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(Food.com)   Fark Food Thread: Are you a stir-fry wizard? What makes your wok sizzle? Have a tool or trick that makes your creation come out right every time? Pics, tips, recipes, and happiness to your right   (food.com) divider line 15
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2219 clicks; posted to Main » on 18 Apr 2013 at 5:00 PM (1 year ago)   |  Favorite    |   share:  Share on Twitter share via Email Share on Facebook   more»



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2013-04-18 02:54:26 PM
4 votes:
Some tips for stir fry:

1) Flavor your oil before you fry:

The problem with flavorless stir fry is easy to fix when you are cooking with the wok. Instead of just tossing vegetable and meat into the oil and start frying, try giving the oil flavor first. Before you start to fry, cut up half a stalk of scallions into small pieces. If you don't have scallions, you can make do with finely diced onions.

When you put your oil into your wok, heat your wok until the oil starts to pop. Then throw in your scallions or onions and let it deep fry for a few seconds before you put your vegetables or meat in. It will allow the oil to take on a savory oniony taste which will make your stir fry taste way better.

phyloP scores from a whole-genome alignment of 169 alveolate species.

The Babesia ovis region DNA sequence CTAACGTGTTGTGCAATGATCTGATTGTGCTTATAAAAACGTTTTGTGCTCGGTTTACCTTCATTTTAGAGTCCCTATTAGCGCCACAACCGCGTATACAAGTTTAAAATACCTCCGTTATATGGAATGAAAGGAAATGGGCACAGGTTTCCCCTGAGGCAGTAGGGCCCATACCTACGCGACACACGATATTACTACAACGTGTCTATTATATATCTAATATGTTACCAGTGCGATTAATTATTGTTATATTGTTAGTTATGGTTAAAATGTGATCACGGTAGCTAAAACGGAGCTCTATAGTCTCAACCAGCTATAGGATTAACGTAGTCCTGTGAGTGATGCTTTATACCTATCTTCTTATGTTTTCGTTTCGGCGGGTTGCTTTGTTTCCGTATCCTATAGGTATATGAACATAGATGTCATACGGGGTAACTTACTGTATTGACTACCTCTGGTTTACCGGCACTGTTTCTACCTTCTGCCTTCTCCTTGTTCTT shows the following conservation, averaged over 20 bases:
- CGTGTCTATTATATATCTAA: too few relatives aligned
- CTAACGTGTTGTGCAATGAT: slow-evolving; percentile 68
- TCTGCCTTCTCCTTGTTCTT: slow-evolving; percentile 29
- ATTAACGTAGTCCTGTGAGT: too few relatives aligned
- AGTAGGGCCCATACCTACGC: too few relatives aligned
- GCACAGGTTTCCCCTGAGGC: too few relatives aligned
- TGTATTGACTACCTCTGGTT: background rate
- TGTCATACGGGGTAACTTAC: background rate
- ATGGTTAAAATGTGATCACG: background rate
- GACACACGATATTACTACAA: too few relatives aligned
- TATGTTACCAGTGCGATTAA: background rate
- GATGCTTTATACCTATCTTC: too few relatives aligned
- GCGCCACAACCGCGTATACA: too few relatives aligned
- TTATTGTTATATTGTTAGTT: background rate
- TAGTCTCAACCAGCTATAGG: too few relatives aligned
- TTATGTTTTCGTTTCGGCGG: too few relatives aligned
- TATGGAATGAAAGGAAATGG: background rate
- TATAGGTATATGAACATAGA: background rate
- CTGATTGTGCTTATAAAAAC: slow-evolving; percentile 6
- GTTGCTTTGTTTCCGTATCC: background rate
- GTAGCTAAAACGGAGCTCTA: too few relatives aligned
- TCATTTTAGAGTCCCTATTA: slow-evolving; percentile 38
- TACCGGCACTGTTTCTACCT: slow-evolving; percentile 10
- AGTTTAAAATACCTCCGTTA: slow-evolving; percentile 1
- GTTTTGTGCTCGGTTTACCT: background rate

2) Instant marination of meat.

Are your stir fried meats tough and overcooked? Do an instant marinate instead to keep it tender and moist. Cut your meat into small pieces - cubes or slices. Then, mix up corn starch, a beaten egg and a marinade of your choice (usually soy sauce is fine). Cover your meet with this mixture.

When you are ready to cook your meat (cook the meat before you put in the vegetables, the vegetables will overcook if you do it the other way around) - throw the meat in. The corn starch will make the marinade stick to the meat, while the egg will instantly cook, sealing in the marinade with the meat, preventing it from drying out too quickly.
2013-04-18 06:57:14 PM
2 votes:
My tip is to use fresh orange/red/yellow bell peppers, and julienne them!  Julienne means to cut into narrow strips.   It doesn't seem like this should make such a big difference, but in fact it is a big deal.

Also, use shallots instead of onions.
2013-04-18 05:15:22 PM
2 votes:
Chilis and Stews utilizing beef - add anchovy filet, you will get a huge boost in beef flavor.

For oriental foods, oyster sauce and fish sauce are your friends while cooking and making the sauce glaze.

When you stir-fry, you want that damned thing HOT. Oil should be just smoking and you use a high-temp oil. Electric burners work best for flat-pan stir-fry, gas for traditional-shaped wok.

2 cup flour 2/3 cup oil 2/3 cup water a dash of salt and baking powder = instant tortillas, roll it out and throw on a hot pan/comale.